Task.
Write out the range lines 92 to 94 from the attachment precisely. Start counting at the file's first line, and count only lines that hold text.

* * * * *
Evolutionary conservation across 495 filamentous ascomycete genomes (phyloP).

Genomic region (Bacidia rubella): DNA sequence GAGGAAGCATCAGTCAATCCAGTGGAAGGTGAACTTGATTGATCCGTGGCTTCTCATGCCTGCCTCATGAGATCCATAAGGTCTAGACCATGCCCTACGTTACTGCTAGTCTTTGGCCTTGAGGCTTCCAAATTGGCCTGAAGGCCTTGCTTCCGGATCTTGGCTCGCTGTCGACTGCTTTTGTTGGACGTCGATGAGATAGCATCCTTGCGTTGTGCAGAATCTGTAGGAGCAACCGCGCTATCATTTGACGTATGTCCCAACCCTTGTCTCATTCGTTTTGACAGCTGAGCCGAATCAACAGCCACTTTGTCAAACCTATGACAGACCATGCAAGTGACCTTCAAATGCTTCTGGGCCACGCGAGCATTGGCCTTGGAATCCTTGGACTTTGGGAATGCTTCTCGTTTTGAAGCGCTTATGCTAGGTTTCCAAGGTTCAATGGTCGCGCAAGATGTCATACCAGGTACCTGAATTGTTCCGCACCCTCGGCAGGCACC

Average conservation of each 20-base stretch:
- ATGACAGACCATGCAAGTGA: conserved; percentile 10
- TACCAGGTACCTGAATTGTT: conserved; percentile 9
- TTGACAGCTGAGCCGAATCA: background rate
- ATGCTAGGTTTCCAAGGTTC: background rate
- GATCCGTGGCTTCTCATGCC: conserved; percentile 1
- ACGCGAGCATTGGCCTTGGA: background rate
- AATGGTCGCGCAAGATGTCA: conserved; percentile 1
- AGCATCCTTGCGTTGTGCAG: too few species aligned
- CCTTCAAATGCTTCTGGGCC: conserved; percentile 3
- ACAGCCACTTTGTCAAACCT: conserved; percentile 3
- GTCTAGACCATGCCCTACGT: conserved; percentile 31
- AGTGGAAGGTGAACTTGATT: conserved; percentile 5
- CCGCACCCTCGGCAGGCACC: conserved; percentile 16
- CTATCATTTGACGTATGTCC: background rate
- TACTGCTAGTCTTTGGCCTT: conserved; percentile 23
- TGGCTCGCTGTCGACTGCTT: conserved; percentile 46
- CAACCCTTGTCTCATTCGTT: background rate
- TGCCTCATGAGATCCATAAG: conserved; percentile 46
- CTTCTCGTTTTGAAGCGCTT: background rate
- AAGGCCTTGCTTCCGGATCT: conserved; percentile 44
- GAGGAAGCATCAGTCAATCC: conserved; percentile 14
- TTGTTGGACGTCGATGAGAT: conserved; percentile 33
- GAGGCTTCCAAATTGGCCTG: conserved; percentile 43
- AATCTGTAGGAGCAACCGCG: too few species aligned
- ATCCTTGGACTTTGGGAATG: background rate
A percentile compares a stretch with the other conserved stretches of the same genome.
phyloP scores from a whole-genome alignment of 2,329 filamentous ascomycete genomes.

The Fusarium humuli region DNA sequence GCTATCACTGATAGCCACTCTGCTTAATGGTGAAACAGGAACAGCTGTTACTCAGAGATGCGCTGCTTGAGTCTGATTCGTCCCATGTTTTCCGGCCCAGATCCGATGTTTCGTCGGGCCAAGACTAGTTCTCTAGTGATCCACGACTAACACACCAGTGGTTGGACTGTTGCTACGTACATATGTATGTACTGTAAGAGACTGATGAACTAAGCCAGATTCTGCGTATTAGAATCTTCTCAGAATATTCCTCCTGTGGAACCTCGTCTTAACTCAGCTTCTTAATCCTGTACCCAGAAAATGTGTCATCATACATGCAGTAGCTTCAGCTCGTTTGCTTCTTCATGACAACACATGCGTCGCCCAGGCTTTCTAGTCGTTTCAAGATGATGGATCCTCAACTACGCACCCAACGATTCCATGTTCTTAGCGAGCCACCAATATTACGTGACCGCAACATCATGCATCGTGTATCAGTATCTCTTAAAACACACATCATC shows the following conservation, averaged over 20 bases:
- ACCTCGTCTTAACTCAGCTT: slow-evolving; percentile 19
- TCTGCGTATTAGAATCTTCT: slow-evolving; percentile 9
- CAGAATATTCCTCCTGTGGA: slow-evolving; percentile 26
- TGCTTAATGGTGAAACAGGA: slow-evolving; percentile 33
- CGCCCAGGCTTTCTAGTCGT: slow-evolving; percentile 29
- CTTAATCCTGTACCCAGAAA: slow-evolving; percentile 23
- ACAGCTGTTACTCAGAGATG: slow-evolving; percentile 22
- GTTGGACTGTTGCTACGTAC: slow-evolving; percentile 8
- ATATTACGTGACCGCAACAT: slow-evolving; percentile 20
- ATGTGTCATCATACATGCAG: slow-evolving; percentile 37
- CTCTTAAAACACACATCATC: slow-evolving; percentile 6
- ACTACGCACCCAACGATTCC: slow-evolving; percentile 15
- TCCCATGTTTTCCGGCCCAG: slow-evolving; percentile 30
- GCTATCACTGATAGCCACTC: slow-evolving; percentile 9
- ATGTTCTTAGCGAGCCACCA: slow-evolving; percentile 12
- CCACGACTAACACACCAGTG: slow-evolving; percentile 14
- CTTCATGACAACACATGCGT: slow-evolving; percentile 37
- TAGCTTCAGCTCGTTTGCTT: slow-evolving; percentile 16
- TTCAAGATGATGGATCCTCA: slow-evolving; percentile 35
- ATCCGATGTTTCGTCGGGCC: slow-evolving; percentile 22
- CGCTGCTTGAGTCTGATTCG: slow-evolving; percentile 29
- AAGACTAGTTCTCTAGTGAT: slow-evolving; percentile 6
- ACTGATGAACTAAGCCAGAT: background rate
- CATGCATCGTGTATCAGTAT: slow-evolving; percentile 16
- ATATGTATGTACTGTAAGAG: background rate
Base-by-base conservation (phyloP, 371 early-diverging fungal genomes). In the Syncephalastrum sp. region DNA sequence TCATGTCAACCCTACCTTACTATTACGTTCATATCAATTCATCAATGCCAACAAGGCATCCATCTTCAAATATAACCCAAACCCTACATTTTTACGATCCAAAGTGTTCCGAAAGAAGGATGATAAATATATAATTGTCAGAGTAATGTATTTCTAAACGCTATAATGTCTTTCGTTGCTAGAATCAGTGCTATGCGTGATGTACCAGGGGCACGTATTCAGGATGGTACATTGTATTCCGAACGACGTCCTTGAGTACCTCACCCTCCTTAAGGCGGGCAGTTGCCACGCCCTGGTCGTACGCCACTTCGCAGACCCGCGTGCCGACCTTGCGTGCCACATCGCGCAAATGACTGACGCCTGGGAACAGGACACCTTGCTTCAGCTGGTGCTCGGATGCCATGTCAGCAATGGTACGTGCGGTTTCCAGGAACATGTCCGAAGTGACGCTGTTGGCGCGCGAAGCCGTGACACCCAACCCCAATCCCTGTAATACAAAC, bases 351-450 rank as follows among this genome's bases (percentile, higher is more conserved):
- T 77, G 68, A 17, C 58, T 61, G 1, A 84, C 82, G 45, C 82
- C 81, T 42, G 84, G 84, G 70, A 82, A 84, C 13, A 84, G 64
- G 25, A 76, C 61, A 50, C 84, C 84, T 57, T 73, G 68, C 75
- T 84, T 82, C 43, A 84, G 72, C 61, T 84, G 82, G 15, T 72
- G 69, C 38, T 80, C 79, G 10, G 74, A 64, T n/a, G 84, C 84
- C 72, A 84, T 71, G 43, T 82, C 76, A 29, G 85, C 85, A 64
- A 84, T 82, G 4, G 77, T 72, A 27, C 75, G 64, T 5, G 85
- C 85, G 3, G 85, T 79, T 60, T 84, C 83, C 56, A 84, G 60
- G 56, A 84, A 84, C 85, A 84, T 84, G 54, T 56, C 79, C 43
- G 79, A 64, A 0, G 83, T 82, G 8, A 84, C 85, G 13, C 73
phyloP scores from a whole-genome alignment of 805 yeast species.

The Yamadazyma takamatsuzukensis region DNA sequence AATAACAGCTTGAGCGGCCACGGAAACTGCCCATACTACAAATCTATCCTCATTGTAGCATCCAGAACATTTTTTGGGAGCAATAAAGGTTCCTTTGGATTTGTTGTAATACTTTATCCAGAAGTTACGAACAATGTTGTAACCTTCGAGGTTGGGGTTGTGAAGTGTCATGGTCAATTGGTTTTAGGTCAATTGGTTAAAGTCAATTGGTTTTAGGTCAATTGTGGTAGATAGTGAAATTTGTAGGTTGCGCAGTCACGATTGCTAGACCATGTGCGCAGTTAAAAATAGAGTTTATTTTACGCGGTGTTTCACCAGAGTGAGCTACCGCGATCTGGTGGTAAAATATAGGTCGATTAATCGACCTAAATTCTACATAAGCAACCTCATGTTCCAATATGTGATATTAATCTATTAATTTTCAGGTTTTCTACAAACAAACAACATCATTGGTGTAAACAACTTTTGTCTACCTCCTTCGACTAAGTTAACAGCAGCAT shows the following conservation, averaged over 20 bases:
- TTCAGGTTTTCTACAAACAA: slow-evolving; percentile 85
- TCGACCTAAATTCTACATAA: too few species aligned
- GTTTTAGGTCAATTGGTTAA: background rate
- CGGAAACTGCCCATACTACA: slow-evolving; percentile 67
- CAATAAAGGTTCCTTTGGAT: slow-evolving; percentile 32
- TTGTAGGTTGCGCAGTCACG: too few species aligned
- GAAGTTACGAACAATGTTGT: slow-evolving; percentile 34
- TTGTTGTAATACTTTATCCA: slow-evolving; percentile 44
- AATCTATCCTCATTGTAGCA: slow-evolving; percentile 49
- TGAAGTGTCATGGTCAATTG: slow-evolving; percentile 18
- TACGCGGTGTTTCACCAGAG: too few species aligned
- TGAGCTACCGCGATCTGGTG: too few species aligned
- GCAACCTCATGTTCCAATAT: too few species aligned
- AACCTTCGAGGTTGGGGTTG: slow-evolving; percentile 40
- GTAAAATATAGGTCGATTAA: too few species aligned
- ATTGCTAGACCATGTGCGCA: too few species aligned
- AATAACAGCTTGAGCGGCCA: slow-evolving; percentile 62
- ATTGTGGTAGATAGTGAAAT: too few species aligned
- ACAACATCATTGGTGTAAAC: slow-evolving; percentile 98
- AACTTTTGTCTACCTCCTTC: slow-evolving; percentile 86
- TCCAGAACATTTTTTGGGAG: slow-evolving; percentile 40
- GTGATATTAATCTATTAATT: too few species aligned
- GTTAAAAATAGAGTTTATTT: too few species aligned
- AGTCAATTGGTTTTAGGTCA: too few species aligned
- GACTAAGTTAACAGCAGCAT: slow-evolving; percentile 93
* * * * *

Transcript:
- GTTAAAAATAGAGTTTATTT: too few species aligned
- AGTCAATTGGTTTTAGGTCA: too few species aligned
- GACTAAGTTAACAGCAGCAT: slow-evolving; percentile 93